One of the most exciting innovations for home entertainment is Dolby Atmos. The technology adds an element of height to the audio coming out of your sound system, and the effect is honestly game-changing. Vizio has a wacky idea about how to make Atmos even better. What if your soundbar could do Atmos at will? Or, more specifically, what if your soundbar could swivel like a sassy robot and adjust itself to whatever you’re watching?
That’s exactly what a new concept soundbar from Vizio can do. It looks like any other soundbar in that it’s long and obviously contains speakers. However, what makes this concept especially interesting is what could be described as handles on either end. There are drivers in there, and the entire module rotates based on the experience you want. If you want the height that Dolby Atmos offers, those handles can point up at the ceiling. If you’re a purist and want a more direct delivery, the drivers can point straight ahead.
Vizio gave us a demo of the concept soundbar at the Consumer Electronics Show (CES) in Las Vegas, and the effect was enlightening. When engaged in Atmos mode, the soundbar bounced music off the ceiling as you’d typically expect from a top-firing speaker. This is a fantastic effect if you’re watching an Atmos-mixed movie and want to feel the sound all around you. But for certain content, like a smooth jazz track, that effect doesn’t make as much sense. So the drivers on the Vizio soundbar rotated and sent the music straight forward.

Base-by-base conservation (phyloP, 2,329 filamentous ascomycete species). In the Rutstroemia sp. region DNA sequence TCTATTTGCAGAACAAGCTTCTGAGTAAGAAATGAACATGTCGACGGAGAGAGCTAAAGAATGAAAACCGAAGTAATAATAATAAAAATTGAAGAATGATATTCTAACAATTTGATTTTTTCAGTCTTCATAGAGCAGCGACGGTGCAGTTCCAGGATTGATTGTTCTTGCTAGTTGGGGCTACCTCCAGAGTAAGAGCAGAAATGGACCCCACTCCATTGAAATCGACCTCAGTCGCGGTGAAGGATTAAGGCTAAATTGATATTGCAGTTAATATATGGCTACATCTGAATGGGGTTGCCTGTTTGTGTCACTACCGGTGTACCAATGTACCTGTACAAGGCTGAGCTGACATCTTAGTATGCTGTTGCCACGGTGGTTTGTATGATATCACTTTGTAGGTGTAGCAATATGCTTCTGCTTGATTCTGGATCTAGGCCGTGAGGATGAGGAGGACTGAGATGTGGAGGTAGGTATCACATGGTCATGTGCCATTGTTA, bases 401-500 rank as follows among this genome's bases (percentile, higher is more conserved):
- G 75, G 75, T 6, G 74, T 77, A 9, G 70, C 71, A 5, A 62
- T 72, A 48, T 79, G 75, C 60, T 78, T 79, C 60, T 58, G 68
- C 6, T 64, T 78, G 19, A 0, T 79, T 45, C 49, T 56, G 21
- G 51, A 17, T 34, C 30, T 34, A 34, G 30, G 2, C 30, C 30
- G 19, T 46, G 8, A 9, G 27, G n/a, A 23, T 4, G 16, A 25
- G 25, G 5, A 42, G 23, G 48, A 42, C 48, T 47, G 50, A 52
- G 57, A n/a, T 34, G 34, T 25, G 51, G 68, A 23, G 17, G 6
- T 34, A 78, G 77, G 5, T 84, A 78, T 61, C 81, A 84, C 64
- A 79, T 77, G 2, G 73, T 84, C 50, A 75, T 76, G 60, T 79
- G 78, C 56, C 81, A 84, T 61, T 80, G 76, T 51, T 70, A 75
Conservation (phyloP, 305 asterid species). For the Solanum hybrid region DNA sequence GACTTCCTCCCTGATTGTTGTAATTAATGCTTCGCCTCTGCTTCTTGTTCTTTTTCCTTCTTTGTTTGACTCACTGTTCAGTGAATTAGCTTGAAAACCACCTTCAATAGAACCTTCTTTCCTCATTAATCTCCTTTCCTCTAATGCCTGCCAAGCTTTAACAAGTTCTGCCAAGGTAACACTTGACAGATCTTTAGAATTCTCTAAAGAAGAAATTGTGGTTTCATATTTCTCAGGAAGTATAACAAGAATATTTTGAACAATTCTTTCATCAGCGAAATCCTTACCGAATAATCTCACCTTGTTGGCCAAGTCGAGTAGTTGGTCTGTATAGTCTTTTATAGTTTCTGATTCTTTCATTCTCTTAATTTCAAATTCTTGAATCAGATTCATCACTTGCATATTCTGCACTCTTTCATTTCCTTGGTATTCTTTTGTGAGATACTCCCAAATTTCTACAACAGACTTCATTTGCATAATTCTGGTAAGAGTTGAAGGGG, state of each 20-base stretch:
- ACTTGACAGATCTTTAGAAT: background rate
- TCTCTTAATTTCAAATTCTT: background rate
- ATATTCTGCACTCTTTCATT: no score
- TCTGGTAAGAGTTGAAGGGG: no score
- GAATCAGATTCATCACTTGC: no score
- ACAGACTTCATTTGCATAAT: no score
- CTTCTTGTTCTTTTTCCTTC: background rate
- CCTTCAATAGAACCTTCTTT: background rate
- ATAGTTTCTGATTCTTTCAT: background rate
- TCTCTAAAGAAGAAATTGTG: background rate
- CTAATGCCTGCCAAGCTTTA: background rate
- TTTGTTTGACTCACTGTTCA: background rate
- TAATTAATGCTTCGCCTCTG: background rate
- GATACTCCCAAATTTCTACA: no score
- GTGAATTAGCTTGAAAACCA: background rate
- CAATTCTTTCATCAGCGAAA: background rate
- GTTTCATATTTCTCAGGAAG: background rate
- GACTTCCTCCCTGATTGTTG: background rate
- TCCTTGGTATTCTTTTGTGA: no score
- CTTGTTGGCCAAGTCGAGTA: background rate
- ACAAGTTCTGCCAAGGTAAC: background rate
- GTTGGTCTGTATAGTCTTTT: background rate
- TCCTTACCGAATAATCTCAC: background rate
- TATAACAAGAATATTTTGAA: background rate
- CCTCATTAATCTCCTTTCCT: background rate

It’s hard to say how valuable a feature like this would be for the average audio enthusiast. Vizio did say that it had audiophiles in mind when designing this system, although, the most casual TV-watcher will appreciate the difference between Atmos sound and the traditional mode. Vizio also has a curious role to play in the ecosystem since it currently offers the cheapest Atmos soundbar available in the US. What’s especially interesting about Vizio’s concept, however, is the idea that home audio hardware can be responsive and dynamic. It’s intriguing that we might soon have speakers that move and adjust according to the input. It’s fun to see, too.
Vizio won’t say if or when this soundbar concept could become a reality. It might just be a parlour trick that illustrates the difference between Atmos sound, which adds height, and regular audio, which is regular. It’s a cool trick nevertheless.
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